little criminals

Patrick Tolan Associate Professor in the Department of Psychiatry,University of Illinois at Chicago Medical School
He is Director of Research at the Institute of Juvenile Research as well as the principal investigator on several scientific studies on the causes of and best prevention methods for violence and related social problems among children and adolescents. A particular area of expertise is in evaluating prevention programs and issues related to the development of urban children and families.

What are the best predictors of violence in a young child?

The "best" predictors from early childhood (before the age of 10) to later violence are early aggressive behavior by the child, poor parenting from the parents (low involvement and monitoring of the child's behavior; inconsistent and harsh discipline), and difficulty making and keeping friendships or being accepted by other children. However, these best predictors are not that strong and have not shown adequate ability to predict later violence well enough to be relied on. They are more able to be used to predict who might be at-risk than predicting who will actually become violent.

In addition to these predictors of who among a given group of children might become violent, there are also some indications that very poor urban communities relate to risk for violence, but we do not know the processes that underlie this relation. Also, even among those committing lots of antisocial behaviors, violence is not that common. For example, a famous study led to a focus on six to eight percent of the males as responsible for most of the crime (e.g., Wolfgang et al., 1972). However, among that six to eight percent, most were not violent and of those violent most had only one such arrest. A very small number (less than one percent ) of the population showed repeated serious violent offending.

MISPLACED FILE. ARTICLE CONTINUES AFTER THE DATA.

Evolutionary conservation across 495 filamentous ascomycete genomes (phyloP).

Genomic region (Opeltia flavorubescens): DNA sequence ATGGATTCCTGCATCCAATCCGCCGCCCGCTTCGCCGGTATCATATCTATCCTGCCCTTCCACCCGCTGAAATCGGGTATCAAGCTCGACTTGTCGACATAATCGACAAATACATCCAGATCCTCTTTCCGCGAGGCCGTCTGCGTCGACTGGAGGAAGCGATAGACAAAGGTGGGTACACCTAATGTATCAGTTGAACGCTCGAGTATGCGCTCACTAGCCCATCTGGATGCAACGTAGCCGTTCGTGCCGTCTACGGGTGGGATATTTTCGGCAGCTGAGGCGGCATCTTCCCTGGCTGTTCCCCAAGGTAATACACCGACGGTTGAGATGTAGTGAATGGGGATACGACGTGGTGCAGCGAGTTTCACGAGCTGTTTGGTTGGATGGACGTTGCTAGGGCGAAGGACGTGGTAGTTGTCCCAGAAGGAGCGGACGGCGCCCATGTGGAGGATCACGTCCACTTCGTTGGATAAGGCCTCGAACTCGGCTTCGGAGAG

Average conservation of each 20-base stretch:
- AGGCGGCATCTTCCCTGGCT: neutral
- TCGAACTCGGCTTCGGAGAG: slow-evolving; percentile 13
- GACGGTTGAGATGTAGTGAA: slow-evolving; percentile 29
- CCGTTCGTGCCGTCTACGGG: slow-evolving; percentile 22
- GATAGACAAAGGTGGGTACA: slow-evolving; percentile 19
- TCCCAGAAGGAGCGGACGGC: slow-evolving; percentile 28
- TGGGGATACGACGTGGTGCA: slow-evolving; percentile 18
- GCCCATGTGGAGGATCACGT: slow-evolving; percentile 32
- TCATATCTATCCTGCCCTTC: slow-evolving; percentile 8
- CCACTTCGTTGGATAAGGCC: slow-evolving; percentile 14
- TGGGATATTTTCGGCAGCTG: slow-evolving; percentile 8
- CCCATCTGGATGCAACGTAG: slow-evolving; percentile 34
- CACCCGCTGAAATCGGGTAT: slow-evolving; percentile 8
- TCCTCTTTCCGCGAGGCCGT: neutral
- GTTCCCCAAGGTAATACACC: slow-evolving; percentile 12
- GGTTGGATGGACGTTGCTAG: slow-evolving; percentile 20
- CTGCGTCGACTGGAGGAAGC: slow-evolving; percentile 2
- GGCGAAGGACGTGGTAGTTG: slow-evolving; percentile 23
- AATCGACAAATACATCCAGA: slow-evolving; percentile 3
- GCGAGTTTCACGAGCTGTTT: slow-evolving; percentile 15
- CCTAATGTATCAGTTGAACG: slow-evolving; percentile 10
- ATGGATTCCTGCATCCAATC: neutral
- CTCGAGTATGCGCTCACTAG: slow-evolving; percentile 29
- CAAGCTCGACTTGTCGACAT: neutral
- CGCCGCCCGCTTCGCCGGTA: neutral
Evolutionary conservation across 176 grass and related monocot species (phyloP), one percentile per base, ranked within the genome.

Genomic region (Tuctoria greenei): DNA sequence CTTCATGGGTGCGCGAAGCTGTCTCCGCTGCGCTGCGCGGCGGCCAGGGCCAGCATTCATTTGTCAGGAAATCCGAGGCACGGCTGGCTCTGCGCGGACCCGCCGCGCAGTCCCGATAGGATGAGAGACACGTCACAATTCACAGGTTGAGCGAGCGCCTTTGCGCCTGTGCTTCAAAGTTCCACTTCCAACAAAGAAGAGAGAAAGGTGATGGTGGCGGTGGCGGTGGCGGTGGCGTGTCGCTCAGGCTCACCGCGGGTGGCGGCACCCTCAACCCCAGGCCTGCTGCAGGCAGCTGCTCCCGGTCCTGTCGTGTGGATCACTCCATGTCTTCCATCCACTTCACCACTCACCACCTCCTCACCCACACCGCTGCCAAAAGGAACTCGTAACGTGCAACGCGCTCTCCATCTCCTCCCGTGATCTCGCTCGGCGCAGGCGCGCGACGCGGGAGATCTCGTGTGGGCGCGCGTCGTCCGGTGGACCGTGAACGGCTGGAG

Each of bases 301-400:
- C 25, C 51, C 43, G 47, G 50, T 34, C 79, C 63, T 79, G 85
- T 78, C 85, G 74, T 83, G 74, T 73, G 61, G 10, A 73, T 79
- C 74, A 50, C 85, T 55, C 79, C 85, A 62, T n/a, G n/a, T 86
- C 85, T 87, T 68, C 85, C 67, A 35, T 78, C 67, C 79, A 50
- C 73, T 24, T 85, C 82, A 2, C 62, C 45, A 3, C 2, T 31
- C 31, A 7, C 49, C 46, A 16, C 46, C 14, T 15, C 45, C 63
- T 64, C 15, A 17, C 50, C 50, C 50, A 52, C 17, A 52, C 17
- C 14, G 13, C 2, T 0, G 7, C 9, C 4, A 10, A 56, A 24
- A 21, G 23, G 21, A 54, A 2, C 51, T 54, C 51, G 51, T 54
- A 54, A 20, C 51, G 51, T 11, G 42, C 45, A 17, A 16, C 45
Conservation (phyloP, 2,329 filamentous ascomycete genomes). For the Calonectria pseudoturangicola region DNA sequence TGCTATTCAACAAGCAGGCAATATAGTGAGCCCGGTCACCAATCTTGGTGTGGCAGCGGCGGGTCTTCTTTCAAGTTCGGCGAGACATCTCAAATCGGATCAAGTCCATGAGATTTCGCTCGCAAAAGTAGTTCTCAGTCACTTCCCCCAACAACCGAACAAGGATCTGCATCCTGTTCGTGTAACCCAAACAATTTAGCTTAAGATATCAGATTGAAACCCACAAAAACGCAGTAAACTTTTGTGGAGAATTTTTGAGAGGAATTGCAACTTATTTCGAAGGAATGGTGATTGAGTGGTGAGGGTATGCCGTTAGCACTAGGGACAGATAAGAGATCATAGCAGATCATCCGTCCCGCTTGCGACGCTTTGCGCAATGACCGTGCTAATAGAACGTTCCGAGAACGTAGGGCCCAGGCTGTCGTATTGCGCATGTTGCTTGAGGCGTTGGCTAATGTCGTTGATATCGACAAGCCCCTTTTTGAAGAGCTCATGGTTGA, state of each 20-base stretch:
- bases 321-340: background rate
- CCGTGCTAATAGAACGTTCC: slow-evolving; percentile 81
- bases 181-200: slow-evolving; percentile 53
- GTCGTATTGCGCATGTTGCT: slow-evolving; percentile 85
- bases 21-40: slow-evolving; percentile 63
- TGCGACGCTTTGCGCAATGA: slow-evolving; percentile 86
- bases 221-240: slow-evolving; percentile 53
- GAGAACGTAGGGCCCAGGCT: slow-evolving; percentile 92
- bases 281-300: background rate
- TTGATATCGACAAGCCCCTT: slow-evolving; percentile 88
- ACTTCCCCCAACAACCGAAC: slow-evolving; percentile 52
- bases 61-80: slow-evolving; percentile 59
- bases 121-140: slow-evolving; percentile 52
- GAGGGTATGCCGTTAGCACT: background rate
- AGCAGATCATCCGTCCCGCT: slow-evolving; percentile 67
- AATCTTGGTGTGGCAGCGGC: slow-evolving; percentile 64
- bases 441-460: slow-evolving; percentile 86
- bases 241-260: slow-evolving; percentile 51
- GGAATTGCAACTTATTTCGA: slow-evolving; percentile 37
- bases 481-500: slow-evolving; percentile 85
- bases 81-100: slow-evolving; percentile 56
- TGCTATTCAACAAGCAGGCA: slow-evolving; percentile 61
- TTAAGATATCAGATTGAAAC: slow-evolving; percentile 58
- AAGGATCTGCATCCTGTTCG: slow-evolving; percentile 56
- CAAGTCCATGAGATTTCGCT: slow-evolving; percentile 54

It may be a mistake to concentrate on the idea of identifying individuals at-risk for later violence and instead to focus on situations and the confluence or additive influence of individual and situational factors over development that lead to antisocial behavior, including violence. We also need to recognize that almost everyone is violent at some point in their life, that most violence is not predictable simply from individual characteristics, and that different types of violence may have quite different causes.

The best predictors of not being violent may be a better focus for science and policy--this is more prevalent and may more usefully direct us to action. These are quite logical--adequate parenting, adequate schools, reasonably equal economic opportunities, and families and communities that provide norms for nonviolence (including how police and other authorities deal with problems).

Is there an emerging consensus on these predictors of violence?

There is strong consensus among most researchers about what predictors belong on the list of predictors, but great difference about how well they explain violence (most of the research is actually explaining relative aggression) and which are necessary characteristics for violence to occur. In part this is due to theoretical differences or specific focus of each person's research (e.g., focused on genetics vs. cognition vs. family vs. community). And in part it is due to the recency of data that is adequate to compare the relative validity of different theoretical views.